Conservationists are attempting to educate the public on the plight of the endangered southern cassowary.
Don't be fooled by their bad-bird reputation - cassowaries need your help.
Only 1000 southern cassowaries, known for the large horn-like casque on their head, are thought to remain in far north Queensland.
Growing to a height of up to 180cm, the cassowary has long been regarded as the world's most dangerous bird.
But according to Rainforest Rescue conservation scientist Jennifer Croes, that's a title Australia's heaviest bird doesn't deserve.
"All a myth, all a myth," she told AAP.
"There's definitely no records that show they're the world's most dangerous bird.
"Only if provoked and only through habituation by people through hand feeding can they potentially be a little bit more angry."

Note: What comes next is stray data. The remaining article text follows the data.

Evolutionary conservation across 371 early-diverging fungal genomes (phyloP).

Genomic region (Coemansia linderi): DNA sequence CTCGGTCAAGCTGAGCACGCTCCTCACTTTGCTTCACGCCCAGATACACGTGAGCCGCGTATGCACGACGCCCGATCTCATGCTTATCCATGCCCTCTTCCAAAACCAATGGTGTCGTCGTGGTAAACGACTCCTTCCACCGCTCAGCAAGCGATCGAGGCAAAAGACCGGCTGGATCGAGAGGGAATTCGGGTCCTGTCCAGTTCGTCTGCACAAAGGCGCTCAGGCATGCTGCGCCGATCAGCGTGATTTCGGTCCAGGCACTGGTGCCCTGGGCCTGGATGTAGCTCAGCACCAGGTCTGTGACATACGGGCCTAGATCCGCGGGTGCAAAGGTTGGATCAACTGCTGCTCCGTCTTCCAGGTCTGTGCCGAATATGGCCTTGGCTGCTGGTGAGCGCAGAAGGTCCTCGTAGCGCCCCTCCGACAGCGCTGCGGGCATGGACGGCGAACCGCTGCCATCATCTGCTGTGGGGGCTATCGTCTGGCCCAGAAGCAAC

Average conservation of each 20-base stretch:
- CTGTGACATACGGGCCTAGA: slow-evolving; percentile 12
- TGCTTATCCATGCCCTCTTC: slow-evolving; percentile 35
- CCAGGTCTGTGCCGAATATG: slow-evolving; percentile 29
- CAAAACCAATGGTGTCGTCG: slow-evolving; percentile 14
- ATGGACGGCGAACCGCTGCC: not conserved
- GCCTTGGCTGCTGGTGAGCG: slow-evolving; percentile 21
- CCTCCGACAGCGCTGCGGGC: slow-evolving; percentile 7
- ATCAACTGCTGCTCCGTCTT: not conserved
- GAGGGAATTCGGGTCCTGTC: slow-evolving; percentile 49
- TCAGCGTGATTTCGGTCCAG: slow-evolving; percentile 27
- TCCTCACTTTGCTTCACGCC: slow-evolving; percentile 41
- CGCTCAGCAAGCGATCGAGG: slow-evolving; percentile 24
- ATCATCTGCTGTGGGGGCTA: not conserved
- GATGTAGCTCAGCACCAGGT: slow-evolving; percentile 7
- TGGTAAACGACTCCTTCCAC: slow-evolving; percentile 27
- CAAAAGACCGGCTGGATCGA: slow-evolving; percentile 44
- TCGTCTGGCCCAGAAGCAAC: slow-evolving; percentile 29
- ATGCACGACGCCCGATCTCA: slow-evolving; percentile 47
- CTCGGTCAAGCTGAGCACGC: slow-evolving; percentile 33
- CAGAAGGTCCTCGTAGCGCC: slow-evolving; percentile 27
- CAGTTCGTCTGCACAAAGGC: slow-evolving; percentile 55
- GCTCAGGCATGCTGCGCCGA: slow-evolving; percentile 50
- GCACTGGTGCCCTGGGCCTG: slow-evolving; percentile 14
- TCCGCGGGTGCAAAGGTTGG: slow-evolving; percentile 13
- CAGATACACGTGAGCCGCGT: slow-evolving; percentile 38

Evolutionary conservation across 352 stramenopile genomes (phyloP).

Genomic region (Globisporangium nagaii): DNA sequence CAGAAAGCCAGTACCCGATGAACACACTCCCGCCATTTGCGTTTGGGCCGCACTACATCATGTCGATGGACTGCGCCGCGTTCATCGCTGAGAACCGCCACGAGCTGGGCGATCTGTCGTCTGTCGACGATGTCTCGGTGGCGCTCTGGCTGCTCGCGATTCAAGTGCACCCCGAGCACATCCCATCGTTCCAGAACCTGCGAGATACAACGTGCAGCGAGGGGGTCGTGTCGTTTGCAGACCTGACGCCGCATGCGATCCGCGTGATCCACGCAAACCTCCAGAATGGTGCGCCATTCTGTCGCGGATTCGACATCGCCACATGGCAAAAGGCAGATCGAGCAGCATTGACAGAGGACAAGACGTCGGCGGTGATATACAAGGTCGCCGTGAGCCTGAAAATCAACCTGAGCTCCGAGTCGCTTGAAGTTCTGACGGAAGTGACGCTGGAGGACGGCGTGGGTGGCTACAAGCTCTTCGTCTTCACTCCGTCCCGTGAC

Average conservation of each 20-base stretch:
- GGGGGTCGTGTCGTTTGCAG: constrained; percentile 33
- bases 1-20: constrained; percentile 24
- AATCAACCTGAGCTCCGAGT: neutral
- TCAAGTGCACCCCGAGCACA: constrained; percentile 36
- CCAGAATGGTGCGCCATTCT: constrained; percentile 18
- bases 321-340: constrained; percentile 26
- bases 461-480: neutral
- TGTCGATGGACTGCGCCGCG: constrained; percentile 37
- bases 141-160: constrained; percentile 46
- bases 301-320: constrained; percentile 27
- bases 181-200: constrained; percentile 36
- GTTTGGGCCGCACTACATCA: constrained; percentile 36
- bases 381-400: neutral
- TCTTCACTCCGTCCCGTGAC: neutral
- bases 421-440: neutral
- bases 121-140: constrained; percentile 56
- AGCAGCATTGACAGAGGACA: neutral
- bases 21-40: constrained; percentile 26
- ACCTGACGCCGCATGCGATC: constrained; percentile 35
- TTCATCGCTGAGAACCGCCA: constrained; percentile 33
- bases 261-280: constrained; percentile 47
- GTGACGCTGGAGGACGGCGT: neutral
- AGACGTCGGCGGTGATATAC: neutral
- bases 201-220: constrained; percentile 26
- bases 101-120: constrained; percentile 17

Cassowaries are fewer in number than the giant panda.
The largest wild pocket of them at Mission Beach, about 140 kilometres south of Cairns, has an estimated 40-50 birds.
On Monday Rainforest Rescue launched a partnership with the Girringun Aboriginal Corporation, councils, zoos and other groups to boost awareness of the giant bird's plight.
The campaign will include land buybacks and rehabilitation, monitoring projects and public education programs about threats from habitat destruction, dog attacks and traffic dangers.
At the campaign's launch in Sydney, Ms Croes said 60 birds had been reportedly hit by cars in the past decade.
"We're hoping we can reduce the speed limit ... around the Mission Beach area, from 80 (km/h) to 60 and hopefully maybe to 40," she told AAP.
"We can also try to change community behaviour and attitudes to coexist with this bird."
Cassowaries are held in captivity in every Australian state and territory and subject to a nationwide breeding program.